I'm sure the efforts of this blog will fail overall, but its still sad and pathetic to see how willing so many are to jump on the bandwagon of assuming that Andrew is as much of a monster as he's made out to be in this blog. Too all those people - prove you are not weak minded and at least look deeply into all this before accepting that this is "just another cult."

Dave Reid

Thursday, 14 April, 2005  
Anonymous Anonymous said...

Dave, you're clearly passionate in your support for Andrew and his teachings but I take issue with your characterization of the intentions of many of the blog posters here. Many of these folks were certainly more deeply involved than you, continued to be involved later than you (when things got more intensely crazy), probably spent a lot more time in the frying pan, and I'd venture to say gave a lot more of themselves to the "cause." Coming out the other side, reflecting on their experience, they felt strongly they were subjected to methods that markedly crossed the line as harmful and abusive. They were compelled to break the code of silence and go public here with what they experienced as students of the inner circle.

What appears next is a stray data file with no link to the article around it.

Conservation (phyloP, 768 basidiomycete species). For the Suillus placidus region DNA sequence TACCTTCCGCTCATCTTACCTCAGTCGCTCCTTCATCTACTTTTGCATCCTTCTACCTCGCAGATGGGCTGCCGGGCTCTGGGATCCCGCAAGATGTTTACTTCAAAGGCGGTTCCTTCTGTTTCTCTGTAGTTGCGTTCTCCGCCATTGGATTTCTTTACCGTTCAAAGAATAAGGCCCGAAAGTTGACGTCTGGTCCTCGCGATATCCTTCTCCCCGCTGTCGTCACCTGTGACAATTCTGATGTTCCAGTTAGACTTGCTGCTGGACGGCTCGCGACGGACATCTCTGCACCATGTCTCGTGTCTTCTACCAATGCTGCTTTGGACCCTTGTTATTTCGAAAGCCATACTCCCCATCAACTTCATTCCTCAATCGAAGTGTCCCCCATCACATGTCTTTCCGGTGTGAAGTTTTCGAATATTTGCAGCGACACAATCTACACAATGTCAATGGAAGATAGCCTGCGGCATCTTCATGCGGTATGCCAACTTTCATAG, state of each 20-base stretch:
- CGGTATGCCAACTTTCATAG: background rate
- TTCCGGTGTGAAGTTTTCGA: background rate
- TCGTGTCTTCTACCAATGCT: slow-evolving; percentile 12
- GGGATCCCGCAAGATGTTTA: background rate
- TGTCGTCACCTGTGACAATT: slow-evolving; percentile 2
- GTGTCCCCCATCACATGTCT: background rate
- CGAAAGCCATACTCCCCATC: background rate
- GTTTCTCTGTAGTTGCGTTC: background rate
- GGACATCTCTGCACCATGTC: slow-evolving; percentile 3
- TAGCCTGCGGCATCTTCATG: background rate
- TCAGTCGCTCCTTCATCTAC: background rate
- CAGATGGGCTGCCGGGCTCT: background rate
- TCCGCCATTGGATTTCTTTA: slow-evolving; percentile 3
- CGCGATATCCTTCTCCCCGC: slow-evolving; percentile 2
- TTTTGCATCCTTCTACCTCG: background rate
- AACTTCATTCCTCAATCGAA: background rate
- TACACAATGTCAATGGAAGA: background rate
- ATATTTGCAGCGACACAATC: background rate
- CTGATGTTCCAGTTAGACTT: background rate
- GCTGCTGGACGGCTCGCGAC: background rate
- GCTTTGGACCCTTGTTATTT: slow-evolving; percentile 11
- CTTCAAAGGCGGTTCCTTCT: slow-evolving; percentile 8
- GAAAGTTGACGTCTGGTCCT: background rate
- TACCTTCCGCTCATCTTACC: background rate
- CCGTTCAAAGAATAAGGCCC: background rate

So I guess the real question is - should they keep silent? No one seems to dispute that they are telling the truth about the methods used. By telling their accounts, you color them as hurt egos portraying Andrew as a monster and seeking "to destroy the profound context that is undeniably being revealed around Andrew." (BTW, I don't have a clue what that last phrase means.) I think to a man and to a woman, all these "detractors" have sung the praises of Andrew's teachings. On balance, your arguments in attempting to discredit them and devalue their experiences don't make much sense to me.